I noticed today a tram advertisement for Le Gruyère that reads “Never forget where it comes from.”

Gruyeres Pride Tram

Take note – don’t mess around with Swiss cheese.

Related links:

SwissInfo.ch – Emmi surrenders Gruyere label in US

The Swiss Watch Blog – Famous Swiss Foods: Cheese

The Swiss Watch Blog – Gruyeres, Switzerland

We’ve Moved (To WordPress)

Post by Lauren

The Swiss Watch Blog has now moved to WordPress.   I have mixed feelings.   I know that moving to WordPress will give this blog a lot more search and categorization functionality.  However, it is a lot more work that iWeb, the old program we have been using.

Why did we switch?  Good question.  Apple is discontinuing their hosting service on MobileMe, where our blog used to live.  To boot, they have decided not to support the iWeb program any longer now that the magical iCloud has been introduced.   So, there was a chance that one day in June, our blog could go “poof” and disappear forever.

We were afraid our mothers would be horrified that they couldn’t check in on us everyday, so we attempted to save the blog.

I found a $50 app that converted all of the text and comments from iWeb.  I purchased it and we are officially online at WordPress.   However, I need to manually add the photos and captions back in.   Good thing that I am glued to my recliner recovering from foot surgery.  Otherwise, the task of updating 208 posts would be too daunting to bear.

So I ask this of my loyal readers…..through the next few weeks, please comment and let me know what you think of the new format.   Let me know if we should keep this thing up!!

 

Going to the foot doctor: Part Deux

Post by Lauren

One of my favorite stories to date about ex-pat life is trying to go to the doctor and actually going ending up at the pedicurist. I bet you are wondering what happened with that?

I did find and visited a surgeon who spoke English but later got some discouraging feedback so I wasn’t too thrilled about going under the knife with this guy.

I was referred to a holistic doctor in hopes that maybe we could try some orthopedic therapy to alleviate pain and possible prevent surgery.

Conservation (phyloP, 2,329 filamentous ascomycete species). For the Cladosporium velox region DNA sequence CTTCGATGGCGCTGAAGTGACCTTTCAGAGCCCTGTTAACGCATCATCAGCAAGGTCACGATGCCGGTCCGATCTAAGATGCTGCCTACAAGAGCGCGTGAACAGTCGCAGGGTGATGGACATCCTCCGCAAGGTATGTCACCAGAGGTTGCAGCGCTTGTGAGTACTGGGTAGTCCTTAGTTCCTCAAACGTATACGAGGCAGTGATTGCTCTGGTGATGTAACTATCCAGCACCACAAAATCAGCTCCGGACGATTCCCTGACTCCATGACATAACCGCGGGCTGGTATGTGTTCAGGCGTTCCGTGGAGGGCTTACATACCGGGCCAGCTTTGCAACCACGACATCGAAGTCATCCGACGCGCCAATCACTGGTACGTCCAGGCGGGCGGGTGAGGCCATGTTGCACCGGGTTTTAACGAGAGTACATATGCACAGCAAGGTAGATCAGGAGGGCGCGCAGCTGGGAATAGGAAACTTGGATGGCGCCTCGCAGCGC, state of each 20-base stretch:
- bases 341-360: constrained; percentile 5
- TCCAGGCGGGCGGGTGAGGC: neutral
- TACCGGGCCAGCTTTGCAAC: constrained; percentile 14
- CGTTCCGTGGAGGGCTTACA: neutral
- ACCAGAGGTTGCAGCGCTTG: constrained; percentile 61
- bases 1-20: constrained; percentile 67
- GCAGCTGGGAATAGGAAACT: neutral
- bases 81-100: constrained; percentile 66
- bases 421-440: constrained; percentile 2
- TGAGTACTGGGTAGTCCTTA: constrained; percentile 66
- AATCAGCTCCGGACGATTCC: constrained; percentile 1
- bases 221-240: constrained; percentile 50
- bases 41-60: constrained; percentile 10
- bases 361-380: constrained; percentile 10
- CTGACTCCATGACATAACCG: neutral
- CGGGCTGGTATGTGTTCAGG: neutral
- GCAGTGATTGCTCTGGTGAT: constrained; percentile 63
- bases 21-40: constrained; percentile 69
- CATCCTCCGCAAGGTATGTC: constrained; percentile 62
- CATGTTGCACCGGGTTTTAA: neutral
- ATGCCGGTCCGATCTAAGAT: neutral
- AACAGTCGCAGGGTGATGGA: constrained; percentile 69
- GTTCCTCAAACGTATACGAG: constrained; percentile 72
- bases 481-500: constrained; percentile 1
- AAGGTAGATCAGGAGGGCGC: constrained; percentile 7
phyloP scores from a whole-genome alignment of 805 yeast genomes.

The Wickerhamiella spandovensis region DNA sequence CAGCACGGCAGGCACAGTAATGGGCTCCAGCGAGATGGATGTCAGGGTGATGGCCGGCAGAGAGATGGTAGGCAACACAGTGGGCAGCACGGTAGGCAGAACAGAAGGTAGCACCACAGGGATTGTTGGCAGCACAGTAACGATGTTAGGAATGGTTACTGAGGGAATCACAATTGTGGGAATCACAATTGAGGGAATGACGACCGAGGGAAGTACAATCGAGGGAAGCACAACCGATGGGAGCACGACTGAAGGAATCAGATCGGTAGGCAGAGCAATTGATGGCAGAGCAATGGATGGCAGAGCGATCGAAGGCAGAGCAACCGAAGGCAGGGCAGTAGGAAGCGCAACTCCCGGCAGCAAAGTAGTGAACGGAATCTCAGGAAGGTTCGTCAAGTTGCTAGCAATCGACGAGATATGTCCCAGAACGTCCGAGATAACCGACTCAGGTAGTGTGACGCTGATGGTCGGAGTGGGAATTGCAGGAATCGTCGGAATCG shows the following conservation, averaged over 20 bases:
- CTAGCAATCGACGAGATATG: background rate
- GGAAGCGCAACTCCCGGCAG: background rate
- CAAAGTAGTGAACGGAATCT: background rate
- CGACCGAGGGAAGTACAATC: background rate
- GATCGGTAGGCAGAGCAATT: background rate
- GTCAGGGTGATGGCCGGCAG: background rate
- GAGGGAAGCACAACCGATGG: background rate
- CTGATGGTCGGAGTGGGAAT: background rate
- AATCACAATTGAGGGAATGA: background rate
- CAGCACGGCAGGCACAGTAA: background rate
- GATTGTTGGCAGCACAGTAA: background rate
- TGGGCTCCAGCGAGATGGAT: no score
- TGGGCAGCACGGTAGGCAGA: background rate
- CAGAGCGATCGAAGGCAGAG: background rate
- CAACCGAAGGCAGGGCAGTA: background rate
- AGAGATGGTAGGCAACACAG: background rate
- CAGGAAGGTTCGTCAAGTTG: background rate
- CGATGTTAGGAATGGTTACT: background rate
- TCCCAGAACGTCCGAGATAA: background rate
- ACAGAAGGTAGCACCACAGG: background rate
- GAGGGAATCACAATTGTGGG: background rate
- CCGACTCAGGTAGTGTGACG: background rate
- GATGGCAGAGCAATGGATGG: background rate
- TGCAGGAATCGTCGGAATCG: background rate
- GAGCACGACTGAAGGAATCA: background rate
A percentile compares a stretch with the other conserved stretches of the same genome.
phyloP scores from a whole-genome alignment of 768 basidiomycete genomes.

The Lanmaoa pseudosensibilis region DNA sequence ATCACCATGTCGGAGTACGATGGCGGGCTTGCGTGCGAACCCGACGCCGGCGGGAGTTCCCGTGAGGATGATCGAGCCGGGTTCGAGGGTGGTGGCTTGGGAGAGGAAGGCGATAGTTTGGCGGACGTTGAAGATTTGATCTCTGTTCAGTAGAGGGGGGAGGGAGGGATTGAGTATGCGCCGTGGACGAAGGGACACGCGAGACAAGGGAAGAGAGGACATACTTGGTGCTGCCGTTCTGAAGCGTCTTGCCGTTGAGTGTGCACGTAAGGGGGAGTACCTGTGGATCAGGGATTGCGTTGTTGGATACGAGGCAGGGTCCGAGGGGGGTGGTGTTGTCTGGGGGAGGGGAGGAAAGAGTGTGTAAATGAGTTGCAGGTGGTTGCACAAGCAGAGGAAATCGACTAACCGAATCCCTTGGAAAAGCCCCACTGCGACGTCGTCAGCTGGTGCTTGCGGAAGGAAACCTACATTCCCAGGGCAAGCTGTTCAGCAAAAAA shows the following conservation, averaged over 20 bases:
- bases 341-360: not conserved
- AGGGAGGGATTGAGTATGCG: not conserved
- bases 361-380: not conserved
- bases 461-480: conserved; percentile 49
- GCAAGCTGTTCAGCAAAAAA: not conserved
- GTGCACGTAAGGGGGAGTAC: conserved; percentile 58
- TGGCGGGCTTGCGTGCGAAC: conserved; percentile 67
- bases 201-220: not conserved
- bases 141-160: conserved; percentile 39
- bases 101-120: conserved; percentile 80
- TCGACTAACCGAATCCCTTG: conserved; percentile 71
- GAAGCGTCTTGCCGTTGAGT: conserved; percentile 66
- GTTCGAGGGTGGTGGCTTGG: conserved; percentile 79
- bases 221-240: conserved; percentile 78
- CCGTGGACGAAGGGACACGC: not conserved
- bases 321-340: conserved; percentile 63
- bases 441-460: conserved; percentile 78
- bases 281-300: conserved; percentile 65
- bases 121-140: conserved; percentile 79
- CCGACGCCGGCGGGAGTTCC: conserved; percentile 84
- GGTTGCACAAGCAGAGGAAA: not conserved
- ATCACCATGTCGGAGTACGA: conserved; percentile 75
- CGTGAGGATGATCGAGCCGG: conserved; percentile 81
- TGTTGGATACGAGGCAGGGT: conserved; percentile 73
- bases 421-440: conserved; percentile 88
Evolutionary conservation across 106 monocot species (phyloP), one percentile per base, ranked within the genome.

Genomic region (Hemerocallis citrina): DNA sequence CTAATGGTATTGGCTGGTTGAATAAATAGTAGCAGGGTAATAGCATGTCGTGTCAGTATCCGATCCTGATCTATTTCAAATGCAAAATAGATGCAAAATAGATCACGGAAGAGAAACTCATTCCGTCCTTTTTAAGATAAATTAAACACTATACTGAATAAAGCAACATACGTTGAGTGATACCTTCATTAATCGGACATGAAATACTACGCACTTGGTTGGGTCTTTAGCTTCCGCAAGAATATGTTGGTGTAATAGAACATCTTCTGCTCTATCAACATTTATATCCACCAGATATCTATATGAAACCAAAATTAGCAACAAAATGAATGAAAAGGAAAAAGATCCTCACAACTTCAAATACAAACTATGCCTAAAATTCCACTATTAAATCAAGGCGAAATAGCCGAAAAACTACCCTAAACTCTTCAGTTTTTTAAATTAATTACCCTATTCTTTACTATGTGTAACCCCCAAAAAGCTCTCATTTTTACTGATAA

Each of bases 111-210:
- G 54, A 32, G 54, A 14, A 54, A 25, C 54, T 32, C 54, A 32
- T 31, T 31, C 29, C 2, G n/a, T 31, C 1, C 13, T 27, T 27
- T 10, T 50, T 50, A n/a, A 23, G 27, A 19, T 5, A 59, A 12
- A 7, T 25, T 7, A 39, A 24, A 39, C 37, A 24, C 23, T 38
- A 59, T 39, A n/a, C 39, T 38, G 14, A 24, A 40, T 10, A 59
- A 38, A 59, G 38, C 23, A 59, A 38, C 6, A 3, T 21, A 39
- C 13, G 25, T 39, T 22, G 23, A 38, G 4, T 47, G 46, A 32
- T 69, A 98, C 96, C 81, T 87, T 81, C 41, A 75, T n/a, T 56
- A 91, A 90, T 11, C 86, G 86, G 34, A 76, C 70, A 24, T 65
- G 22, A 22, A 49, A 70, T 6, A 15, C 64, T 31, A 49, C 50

I tried to go to her last Monday. It was the first day of the new TPG schedule (public transport system). Let’s just say it was catastrophic. This doctor operates out of her house in the middle of nowhere. The connecting bus I was supposed to ride into the countryside for 52 minutes showed up 35 minutes late. In the torrential rain. Once I knew I was going to be late, I called and left a message in broken French. As soon as I boarded the bus going to the middle of nowhere, she called back. And informed me I simply couldn’t come tardy…she had another patient. Great, I was already headed to nowhere. By the time I got back on the reverse bus ( that only runs once an hour ) and made my connection home, it had been 3 hours and 15 minutes. In the rain, for nothing. Let’s just say, it wasn’t a good day for me. I hate being late and also disappointing people. I also don’t like rain. It was a trifecta of bad. This is what it looked like*:

After receiving a scolding of a missed appointment and asking if I could actually show up this time, I made another appointment. I made it at 1:30pm so I was less likely to be delayed by rush hour or whatever TPG horror there was in store for me. I left a whole hour earlier to catch the early country bus out of fear of the TPG being screwy.

After my 75 minute journey on the bus, I hit the signal for stop. The bus driver didn’t hear it and dropped me off at the next stop. It was over a mile past my stop. Those who follow me on Facebook who that this has happened before. I had complained about back-tracking 15 minutes in the rain that time. But I didn’t know, it could get worse. This is what it looked like**: